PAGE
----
As is often the case, a confluence of factors lead to a blog post, and this is no exception. Yesterday in Las Vegas as I facilitated a public session of our Leadership Training Camp (learn more and see future sites here), a group of 25 leaders and I talked about the connection between innovation and mistakes. One of my points in short: if we value innovation; we must expect mistakes, help people learn from them, and don’t let them hide them from the rest of the team.
At the break one of the participants from American Honda Motor Company suggested I watch a video on failure on their website. I watched it and loved it – this well-made video gives us great food for thought about failure. I highly recommend it.
At the time, I was thinking about failure and mistakes as synonyms. Then I found the quotation I sent to my Powerquotes subscribers this afternoon.
“Failure is not a single, cataclysmic event. You don’t fail overnight. Instead, failure is a few errors in judgment, repeated every day.” — Jim Rohn, speaker and author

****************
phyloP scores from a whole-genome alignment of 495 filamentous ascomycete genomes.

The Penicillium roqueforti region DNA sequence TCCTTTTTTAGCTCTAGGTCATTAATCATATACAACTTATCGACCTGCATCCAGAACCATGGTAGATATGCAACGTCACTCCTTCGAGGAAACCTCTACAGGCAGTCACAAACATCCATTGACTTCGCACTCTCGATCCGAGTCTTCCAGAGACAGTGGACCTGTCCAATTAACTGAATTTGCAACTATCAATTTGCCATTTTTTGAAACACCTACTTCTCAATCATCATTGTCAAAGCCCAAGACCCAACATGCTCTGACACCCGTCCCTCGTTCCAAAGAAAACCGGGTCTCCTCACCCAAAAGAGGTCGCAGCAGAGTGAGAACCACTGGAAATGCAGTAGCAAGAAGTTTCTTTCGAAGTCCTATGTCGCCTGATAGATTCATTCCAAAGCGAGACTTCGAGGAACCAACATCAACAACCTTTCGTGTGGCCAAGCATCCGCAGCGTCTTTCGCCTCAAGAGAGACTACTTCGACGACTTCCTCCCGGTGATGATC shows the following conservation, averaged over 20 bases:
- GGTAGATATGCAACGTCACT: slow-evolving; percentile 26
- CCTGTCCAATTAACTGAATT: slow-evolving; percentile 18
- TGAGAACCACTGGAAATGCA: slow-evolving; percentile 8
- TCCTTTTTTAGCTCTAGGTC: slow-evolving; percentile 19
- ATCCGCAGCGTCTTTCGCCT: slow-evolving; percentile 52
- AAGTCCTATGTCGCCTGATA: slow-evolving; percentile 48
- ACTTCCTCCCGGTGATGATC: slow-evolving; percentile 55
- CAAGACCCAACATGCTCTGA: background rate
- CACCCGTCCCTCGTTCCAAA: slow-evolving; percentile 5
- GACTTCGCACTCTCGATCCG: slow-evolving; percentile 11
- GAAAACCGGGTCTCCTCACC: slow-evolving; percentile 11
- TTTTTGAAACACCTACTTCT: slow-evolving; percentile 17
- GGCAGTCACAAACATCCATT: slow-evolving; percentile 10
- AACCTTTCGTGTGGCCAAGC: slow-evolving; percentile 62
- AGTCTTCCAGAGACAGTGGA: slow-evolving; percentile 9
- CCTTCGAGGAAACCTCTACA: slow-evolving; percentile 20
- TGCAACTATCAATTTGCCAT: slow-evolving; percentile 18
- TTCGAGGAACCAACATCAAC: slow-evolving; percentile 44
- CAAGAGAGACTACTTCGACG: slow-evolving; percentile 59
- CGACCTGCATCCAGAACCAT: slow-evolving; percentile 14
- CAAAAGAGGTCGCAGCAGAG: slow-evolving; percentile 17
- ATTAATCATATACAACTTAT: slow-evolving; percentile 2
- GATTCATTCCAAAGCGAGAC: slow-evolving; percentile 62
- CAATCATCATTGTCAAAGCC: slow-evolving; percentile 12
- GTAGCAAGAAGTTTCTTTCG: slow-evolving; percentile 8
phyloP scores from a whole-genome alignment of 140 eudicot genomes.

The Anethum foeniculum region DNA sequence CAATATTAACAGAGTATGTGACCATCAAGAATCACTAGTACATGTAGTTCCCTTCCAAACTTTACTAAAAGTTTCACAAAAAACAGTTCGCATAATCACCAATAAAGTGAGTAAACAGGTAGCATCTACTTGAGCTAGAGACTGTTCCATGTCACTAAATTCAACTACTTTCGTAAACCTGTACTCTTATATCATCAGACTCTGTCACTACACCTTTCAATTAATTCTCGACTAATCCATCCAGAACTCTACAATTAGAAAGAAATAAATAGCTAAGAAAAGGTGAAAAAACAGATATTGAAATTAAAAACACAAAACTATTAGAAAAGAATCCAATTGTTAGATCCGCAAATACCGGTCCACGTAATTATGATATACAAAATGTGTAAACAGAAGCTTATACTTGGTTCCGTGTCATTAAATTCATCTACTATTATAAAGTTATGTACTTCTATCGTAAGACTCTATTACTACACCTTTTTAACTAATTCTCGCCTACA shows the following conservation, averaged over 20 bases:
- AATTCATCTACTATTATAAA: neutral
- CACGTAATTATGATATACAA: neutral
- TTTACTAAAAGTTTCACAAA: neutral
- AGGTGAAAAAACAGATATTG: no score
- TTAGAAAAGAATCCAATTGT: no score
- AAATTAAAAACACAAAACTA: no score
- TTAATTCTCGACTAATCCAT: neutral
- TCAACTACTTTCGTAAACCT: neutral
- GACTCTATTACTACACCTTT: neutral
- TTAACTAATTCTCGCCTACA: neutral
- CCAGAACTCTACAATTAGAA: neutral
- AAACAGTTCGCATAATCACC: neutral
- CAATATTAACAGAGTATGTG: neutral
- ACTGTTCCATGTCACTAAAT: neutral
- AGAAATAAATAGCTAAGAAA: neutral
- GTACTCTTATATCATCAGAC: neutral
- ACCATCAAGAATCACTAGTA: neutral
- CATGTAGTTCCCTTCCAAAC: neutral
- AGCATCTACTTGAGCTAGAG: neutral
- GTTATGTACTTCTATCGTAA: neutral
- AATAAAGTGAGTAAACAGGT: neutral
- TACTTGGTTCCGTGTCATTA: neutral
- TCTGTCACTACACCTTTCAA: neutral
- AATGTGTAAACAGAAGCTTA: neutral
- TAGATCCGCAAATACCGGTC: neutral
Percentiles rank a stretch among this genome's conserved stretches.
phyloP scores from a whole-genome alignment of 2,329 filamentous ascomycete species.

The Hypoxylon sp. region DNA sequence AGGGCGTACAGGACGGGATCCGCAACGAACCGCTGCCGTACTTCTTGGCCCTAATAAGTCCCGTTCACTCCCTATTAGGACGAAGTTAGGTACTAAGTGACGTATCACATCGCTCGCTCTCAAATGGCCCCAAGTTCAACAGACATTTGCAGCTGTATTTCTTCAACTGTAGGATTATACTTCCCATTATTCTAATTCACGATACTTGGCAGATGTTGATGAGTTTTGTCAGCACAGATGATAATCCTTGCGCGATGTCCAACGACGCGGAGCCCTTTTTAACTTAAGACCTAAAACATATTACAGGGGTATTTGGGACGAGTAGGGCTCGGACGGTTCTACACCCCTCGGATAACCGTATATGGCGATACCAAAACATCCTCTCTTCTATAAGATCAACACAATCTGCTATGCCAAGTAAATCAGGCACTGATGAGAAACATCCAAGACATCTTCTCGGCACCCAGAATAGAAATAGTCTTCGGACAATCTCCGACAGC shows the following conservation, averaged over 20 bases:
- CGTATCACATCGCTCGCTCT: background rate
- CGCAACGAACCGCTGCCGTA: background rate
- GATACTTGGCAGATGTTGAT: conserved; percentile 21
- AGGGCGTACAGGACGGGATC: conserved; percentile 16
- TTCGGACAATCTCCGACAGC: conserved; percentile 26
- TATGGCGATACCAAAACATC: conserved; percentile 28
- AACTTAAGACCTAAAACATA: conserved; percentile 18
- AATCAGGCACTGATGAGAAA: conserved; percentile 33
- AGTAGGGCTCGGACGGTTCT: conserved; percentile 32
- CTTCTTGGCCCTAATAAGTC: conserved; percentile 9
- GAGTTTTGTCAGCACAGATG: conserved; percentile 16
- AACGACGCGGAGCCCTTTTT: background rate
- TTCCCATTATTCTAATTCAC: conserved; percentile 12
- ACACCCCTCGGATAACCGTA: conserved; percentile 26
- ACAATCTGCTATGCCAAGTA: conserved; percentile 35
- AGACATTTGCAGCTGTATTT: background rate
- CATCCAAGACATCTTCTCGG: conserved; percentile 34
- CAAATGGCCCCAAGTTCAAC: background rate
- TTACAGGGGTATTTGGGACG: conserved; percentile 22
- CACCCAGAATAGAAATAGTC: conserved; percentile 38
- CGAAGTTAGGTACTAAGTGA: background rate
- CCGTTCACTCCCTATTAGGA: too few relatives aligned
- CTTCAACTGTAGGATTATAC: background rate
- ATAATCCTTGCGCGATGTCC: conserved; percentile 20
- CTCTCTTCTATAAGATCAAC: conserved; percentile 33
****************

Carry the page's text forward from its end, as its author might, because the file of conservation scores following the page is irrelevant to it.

I think Jim was right, and that leads me to think that failure and mistakes are not the same thing. Failure is, by Jim’s thinking, something that occurs over time. We all can think of mistakes we have made that we learned from, that become incredibly important in our growth and development, and in fact far from being failures, they contributed to our success.
I believe that people often label themselves as failures (if only subconsciously) when they make a mistake.
As human beings, this is not likely our best thought process. I suggest we remember the difference between mistakes and failure, and realize that when we focus on our mistakes as an opportunity to learn, we are much more likely to not experience failure over the longer term.
As you begin to master this skill, share with with those you lead. Help your team see the importance difference. Have them rad this post or your interpretation of it. Create a conversation about these two important concepts in your organization.
The upside of that work and your conversations will be more productive, happier, more successful people.